This month I’ve had the privilege of speaking with two college classes about marketing, PR, business ownership and entrepreneurship. The first two subjects were the plan, but the last two were natural extensions of the students’ questions.
Last week I spoke to undergraduates at Curry College, who were considering a career in PR or marketing and of joining the college’s PRSA chapter. I shared insights on both the positives and negatives of the 20 year career I’ve experienced, although in such a rapidly-changing world, I’m sure it will be very different for them, even as they graduate in the next few years.
This week I spoke to graduate students studying for their MS in Organizational and Professional Communication at Regis College. This group was comprised of both younger and older students, including those considering a second career as business owners, interested in learning how to market and promote their future companies.
What I found interesting about the experiences of speaking to these students was the questions that came from them during the Q&A. This is of course, the reason I enjoy speaking to college classes – there’s no denying the energy and hunger that comes from someone just beginning their career (or hungry enough to be changing it), wide-eyed and excited; sometimes a little nervous. In both cases I was asked to come speak about my career in marketing, although the questions naturally evolved to my experiences as a business owner, a working mother and an entrepreneur. Here are some of the insights I shared – I thought they might also be helpful to you, readers.
- Take a public speaking class. I wish I had done more of this as a college student. I hated public speaking back then – but the truth is that in marketing, especially today, a great deal of what you do is speaking in front of groups. Whether it’s the Boardroom, a client’s executive team, VCs or the media, persuasive and entertaining speaking skills are a must.
- You are in sales. Everything we do in marketing is selling something – our ideas, our skills, our stories. You are always selling. Study the psychological fundamentals of what makes a great salesperson.
- Personal brand matters. A lot of older people want to avoid this topic – they struggle with the idea of a personal brand – but I get constant questions from younger executives on the topic of how I marry my personal and professional self. Your personal brand matters because – since we’re all in sales – it’s important to remember that at the end of the day, people still buy from people. It’s emotional. Even when someone says, “It’s just business” – purchases and decisions are emotionally-based. So building a personal brand that people like, engage with and listen to is crucial for success in today’s social world. (It’s hard to be social and impersonal.)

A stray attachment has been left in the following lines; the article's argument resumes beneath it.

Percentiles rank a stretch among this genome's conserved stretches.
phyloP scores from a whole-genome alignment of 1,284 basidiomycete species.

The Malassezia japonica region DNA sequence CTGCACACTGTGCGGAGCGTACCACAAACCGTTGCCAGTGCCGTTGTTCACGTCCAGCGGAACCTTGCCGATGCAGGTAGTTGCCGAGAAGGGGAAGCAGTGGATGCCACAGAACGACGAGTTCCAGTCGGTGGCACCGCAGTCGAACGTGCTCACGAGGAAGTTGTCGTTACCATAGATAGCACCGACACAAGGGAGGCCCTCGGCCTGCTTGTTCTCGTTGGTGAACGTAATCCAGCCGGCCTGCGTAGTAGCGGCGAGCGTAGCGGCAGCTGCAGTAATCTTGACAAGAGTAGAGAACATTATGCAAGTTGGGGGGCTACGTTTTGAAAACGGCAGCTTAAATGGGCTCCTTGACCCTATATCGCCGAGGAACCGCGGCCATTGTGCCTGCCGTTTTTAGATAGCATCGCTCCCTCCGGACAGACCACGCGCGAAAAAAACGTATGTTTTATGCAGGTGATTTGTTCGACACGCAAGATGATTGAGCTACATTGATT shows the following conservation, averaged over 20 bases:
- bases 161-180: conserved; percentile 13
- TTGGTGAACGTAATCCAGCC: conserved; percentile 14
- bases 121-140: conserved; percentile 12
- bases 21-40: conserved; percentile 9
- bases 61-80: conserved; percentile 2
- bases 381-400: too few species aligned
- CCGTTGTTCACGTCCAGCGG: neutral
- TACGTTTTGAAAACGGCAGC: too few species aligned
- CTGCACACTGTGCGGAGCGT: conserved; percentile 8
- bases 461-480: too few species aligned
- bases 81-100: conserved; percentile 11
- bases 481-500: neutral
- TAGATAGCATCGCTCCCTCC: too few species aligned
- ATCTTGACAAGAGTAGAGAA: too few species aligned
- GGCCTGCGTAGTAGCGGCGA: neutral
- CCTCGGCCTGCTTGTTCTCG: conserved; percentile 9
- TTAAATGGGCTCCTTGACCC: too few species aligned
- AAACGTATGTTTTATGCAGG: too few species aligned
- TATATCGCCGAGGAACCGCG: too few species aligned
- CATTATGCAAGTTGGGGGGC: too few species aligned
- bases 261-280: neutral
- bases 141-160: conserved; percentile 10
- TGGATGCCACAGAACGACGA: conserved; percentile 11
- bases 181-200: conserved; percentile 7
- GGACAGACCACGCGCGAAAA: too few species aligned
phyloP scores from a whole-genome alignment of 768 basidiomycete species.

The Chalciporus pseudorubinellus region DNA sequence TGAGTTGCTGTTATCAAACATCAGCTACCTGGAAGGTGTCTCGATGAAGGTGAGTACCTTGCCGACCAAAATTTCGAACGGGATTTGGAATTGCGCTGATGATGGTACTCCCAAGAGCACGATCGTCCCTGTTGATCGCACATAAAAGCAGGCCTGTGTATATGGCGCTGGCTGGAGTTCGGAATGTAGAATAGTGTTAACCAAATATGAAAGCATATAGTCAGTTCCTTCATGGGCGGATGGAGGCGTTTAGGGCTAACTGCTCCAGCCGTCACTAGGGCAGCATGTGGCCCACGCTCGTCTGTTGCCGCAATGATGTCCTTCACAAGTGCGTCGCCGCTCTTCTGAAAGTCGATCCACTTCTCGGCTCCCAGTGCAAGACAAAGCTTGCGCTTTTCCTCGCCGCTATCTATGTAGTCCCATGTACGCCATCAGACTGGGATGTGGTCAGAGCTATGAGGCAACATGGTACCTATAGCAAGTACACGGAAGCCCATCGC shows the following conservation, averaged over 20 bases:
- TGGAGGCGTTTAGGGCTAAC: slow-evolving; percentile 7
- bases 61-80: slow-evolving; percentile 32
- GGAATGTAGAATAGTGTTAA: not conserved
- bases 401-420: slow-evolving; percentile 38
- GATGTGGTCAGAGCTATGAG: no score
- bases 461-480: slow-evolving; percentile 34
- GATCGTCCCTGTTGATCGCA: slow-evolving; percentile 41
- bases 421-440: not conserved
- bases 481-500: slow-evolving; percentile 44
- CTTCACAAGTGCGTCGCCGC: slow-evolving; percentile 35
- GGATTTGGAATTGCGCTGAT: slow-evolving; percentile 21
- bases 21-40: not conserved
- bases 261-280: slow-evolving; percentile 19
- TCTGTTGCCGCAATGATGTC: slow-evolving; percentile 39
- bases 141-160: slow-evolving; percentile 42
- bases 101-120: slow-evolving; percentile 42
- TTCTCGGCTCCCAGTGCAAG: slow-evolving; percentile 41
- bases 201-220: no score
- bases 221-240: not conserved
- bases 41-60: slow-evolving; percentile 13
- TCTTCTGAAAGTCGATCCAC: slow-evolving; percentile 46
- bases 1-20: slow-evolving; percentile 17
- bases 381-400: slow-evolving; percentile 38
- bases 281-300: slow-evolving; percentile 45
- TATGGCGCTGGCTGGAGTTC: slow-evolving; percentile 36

- Work/life balance will always be an issue. Another hot topic from crowds I speak to – “How do you do it all?” “Do you ever sleep?” – are questions I’m often asked. The funny thing is that I constantly feel I’m not doing enough, so part of the reason I don’t [seem to] stop is simply personality-driven. But work/life balance is always a challenge – for men and women. The good news is that there is unprecedented opportunity today to create a flexible career – to establish your own company, work virtually or on “off” hours, and find companies who build entire cultures around the issue of work/life balance. Find one from the beginning, and enjoy your life and your career.
- Everything is Everything. Everything you do matters. Everything you say, write, post, share, do and choose is marketing of some kind in the social media world in which we all now live. Everyone is a marketer (not all good at it), and everything reflects you, your brand, or your company – even if you have that little disclaimer that your thoughts are your own. In other words, you either help attract customers, or push them away. (Supporting the whole people buy from people theory.) Everything is connected – brands can no longer make outlandish claims in advertising or marketing without very public backlash. PR can’t promote exaggerated stories and brands can’t make false promises only to have customer service fail to keep them. Consumers and customers have the inside track now – so everything you do is everything to your company.
Thank you to both Regis College and Curry College for hosting me. It was a pleasure to meet the students, an honor to be able to share my experiences, and a breath of fresh air to hear their enthusiasm for the future of marketing and beyond.